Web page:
PHILIPPINE-JAPAN ACTIVE CARBON CORPORATION, PETITIONER, VS. HABIB BORGAILY, RESPONDENT.

THIRD DIVISION
[ G.R. No. 197022, January 15, 2020 ]

PHILIPPINE-JAPAN ACTIVE CARBON CORPORATION, PETITIONER, VS. HABIB BORGAILY, RESPONDENT.

DECISION

CARANDANG, J.:

Before Us is a Petition for Review on Certiorari[1] filed by petitioner Philippine-Japan Active Carbon Corporation assailing, the Decision[2] dated Feb1uary 25, 2011 of the Court of Appeals (CA) in CA-G.R. SP No. 01315 dismissing the complaint of petitioner for lack of jurisdiction.

Antecedents

On July 17, 2002, Philippine-Japan Active Carbon Corporation (petitioner) leased two apartment units from Habib Borgaily (respondent) for P15,000.00 each unit. The two lease contracts[3] have a lease period from August 1, 2002 to August 1, 2003. To secure faithful compliance of the obligations of petitioner under the lease contracts, a security deposit was required, to wit:

  1. Upon signing hereof, the LESSEE shall pay a deposit of FORTY FIVE THOUSAND PESOS (P45,000.00) as a security for the faithful performance by the LESSEE of his obligations herein provide[d], as well as to answer for any liability or obligation that the LESSEE may incur to third parties arising from or regarding the use of the subject premises. Accordingly, said deposit may not be applied to any rental due under this contract and shall be refunded to the LESSEE only upon termination hereof after ascertaining that the latter has no further obligations under this contract or to any person or entity from or regarding the use of the premises.[4]

Petitioner deposited the amount of P90,000.00 as security deposit for the two apartment units.

The lease contract was not renewed after the expiration of the lease on August 1, 2003. However, petitioner still occupied the premises until October 31, 2003.

After vacating the premises, petitioner asked respondent to return the amount of P90,000.00. Petitioner alleged that it has no outstanding obligation to any person or entity relative to the use of the apartment units to which the security deposit may be held accountable.

As counterclaim in his Answer,[5] respondent claimed that petitioner failed to comply with its obligations in the lease contracts, such as keeping the apartment units “neat[-]looking” and keeping the lawns and hedges watered and trimmed.[6] Petitioner was also obliged to keep the leased premises in good and tenantable condition.[7] Further, upon termination of the lease, the lessee should surrender the leased premises to the lessor in a good and tenantable condition with the exception of ordinary fair wear and tear.[8]

Respondent alleged that when petitioner vacated the leased premises, the same was destroyed and rendered inhabitable. As such, respondent had to make the necessary repairs amounting to P79,534.00 to the units. Respondent furnished petitioner with the receipts of the expenses incurred from the labor and materials for the repair of the units. Hence, respondent had the right to withhold the release of the deposits due to the violation of the terms and conditions of the lease agreements.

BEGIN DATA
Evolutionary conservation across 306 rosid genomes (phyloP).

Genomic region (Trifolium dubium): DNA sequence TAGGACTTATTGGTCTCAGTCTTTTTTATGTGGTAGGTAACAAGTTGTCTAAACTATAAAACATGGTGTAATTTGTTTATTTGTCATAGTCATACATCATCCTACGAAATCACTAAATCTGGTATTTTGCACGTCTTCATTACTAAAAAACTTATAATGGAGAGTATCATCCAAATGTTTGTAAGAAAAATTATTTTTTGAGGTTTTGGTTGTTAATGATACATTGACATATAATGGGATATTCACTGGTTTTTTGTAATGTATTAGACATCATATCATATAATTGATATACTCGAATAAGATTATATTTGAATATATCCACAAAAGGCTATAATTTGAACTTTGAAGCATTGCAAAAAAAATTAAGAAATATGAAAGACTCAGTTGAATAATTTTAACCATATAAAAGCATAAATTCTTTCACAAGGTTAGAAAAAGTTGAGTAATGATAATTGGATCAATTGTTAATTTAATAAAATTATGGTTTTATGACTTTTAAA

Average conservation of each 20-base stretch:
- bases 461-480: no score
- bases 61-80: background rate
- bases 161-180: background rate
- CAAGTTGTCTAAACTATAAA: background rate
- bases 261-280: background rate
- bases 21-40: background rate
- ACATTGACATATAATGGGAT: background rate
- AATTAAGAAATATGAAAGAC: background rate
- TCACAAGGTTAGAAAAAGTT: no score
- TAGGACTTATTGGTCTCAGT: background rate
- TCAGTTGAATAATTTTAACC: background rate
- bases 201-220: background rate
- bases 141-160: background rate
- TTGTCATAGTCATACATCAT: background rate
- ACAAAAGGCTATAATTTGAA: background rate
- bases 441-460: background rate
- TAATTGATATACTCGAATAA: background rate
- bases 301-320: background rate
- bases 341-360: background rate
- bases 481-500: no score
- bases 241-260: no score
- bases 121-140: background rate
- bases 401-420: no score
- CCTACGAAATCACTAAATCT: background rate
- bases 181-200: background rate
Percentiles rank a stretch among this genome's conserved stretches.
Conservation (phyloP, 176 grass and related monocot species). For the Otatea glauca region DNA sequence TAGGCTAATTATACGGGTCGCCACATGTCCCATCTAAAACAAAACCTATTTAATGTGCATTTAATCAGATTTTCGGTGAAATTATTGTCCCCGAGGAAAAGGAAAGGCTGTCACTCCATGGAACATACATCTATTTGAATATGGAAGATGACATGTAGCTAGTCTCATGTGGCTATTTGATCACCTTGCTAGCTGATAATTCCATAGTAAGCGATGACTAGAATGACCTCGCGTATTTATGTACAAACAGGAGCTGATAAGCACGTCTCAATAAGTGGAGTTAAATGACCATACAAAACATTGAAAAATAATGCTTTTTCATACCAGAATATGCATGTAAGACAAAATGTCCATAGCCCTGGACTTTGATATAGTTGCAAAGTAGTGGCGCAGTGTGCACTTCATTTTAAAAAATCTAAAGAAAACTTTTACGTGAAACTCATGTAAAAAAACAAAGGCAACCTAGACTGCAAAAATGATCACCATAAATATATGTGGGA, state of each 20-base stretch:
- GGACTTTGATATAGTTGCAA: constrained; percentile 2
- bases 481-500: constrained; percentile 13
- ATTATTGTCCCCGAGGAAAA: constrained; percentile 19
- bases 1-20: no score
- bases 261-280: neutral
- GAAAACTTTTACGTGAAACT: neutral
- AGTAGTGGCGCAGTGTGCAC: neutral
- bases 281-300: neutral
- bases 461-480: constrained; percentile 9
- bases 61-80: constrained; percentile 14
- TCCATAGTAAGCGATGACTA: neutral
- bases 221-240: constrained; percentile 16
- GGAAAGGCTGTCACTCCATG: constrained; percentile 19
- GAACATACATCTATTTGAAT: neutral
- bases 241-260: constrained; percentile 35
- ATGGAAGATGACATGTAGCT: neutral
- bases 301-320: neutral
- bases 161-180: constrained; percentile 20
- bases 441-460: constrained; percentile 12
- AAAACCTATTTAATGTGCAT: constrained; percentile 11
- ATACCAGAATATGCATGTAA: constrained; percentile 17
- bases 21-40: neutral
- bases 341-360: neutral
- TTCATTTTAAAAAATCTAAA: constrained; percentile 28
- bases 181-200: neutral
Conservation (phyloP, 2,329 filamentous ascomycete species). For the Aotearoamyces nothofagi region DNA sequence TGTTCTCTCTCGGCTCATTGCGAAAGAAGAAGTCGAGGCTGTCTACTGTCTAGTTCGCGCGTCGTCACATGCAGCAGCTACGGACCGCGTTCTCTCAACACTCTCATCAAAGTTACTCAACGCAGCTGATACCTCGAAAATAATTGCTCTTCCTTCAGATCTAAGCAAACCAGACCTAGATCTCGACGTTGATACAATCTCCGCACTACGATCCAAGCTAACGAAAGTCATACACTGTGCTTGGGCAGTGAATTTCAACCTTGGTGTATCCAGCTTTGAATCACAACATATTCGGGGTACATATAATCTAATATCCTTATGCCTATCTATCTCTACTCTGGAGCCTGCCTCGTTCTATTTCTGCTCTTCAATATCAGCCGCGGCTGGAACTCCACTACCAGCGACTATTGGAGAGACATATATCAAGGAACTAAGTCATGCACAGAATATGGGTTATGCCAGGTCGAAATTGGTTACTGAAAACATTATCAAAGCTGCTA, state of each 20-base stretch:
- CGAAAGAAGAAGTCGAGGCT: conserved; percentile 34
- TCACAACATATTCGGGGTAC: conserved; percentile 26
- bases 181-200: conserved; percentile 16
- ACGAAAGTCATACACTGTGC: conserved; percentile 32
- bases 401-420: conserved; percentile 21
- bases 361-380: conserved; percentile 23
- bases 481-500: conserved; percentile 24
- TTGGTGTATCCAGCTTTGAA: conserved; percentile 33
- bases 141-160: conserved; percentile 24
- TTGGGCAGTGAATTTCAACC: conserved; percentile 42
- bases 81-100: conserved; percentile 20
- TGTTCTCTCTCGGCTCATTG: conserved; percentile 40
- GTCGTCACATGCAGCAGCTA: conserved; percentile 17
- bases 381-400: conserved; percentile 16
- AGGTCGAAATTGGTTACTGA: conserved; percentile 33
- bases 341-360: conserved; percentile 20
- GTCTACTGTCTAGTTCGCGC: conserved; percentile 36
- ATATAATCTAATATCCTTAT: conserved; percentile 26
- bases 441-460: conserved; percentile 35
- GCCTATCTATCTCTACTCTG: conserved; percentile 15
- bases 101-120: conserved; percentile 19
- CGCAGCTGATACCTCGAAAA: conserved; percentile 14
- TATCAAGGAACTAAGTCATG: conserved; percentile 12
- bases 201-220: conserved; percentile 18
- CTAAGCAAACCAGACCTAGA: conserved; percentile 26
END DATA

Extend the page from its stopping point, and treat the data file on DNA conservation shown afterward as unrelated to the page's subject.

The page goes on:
Respondent claimed that when petitioner leased the two apartment units, the latter made respondent believe that the apartment units were going to be occupied by petitioner’s executives and their families while assigned in Davao City. Instead, petitioner used the apartment units as staff houses. The use and occupancy of the apartment units became hazardous because petitioner’s occupants, recklessly and with impunity, disregarded all norms of decent living in apartments and destroyed the units. Thus, as counterclaim, respondent claimed that he had the right to withhold the refund of the security deposit amounting to P90,000.00 and apply the same to the cost of the repairs amounting to P79,534.00.[9]

Since respondent refused to return the security deposit, petitioner filed an action for collection of sum of money equivalent to the amount of the security deposit against the respondent.

MTCC ruling

In a Decision[10] dated May 20, 2005, the Municipal Trial Court Cities (MTCC) of Davao City, 11th Judicial Region, Branch 1, found that respondent had the obligation to return the security deposit. Under the lease agreement, it is provided that the security deposit shall be returned after the expiration of the lease. The lease agreement does not authorize the outright withholding of the security deposit by the lessor if it appears to him that the terms and conditions of the lease are violated. The lessor should first bring it to the proper forum to determine whether the lease contracts were violated, thus:

WHEREFORE, judgment is hereby rendered m favor of the plaintiff and against the defendant:

a.) Ordering the defendant to refund plaintiff its security deposit in the amount of Ninety Thousand Pesos (P90,000.00) with interest at twelve percent (12%) per annum, until refunded in full;

b.) Ordering the defendant to pay plaintiff the amount of Ten Thousand Pesos (P10,000.00) as attorney’s fees plus cost of suit.

SO ORDERED.[11]

RTC ruling